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Biosecurity simply refers to keeping unwanted pests and weeds out of our own local environments.

Individuals have an important role to play as international travellers, boat and pet owners, and as gardeners.

The home garden is one of the greatest sources of weed infestation in New Zealand. It is from our gardens that all kinds of introduced weed species have become established and spread out into the countryside.

The need to be a responsible gardener is particularly acute for people who live near to areas of native vegetation and conservation areas.

The most basic decision we can make is to establish a garden that makes extensive use of our own native species. Using those species that grow locally ensures total biosecurity. It has other advantages as well – plants adapted to local conditions will reduce the need for watering, pest control and all the other intensive care procedures we take to nurture those plants that are out of place in our garden.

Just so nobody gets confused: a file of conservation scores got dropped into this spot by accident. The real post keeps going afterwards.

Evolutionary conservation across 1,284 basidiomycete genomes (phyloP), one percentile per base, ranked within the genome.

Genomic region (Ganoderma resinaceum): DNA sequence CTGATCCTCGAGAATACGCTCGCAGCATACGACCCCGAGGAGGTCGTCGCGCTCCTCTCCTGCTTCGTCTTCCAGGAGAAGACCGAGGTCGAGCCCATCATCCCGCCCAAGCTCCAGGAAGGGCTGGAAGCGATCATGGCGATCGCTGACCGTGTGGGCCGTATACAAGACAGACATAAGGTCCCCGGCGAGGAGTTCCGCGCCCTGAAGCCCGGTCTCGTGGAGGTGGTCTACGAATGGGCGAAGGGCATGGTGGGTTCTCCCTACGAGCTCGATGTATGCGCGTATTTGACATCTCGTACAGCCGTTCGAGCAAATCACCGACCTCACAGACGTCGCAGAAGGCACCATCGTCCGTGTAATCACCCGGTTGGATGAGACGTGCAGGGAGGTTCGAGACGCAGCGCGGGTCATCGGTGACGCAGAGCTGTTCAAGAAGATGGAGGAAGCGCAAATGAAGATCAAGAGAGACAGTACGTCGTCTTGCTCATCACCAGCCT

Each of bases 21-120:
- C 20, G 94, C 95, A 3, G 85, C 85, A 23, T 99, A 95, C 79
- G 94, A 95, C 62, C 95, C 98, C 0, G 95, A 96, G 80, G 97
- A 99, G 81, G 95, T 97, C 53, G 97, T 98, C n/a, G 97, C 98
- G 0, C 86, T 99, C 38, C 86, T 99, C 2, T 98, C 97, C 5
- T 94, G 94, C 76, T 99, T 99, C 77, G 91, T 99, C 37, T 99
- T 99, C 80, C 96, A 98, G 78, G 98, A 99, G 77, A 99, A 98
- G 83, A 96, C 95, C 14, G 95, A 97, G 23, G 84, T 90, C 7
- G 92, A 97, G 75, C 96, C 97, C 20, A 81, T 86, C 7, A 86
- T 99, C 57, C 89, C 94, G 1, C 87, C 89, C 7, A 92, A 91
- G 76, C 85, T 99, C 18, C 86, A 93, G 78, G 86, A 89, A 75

Even in a garden that makes use of a range of exotic plant species, there are basic measures to take:

  • Eradicate weed sources from your garden. Contact your local regional council or the Department of Conservation ( to get information on what plants are regarded as weeds locally.
  • Ensure garden plant purchases are of non-weedy varieties. Reputable garden centres should not stock such plants. However, flea markets and school fairs are one of the easiest places to buy unwanted weeds – that little seedling you buy for a dollar at the school fair may turn out to be something that quickly spreads and takes over half your neighbourhood!

Away from the home garden, biosecurity is to be protected by:

  • Clean weeds off your boat when transferring it to a new body of water, or when sailing to another area. especially if you are going near a national park or other pristine areas.
  • Co-operate with airport biosecurity requirements, such as not importing fresh food, animal or plant materials.

Further information:

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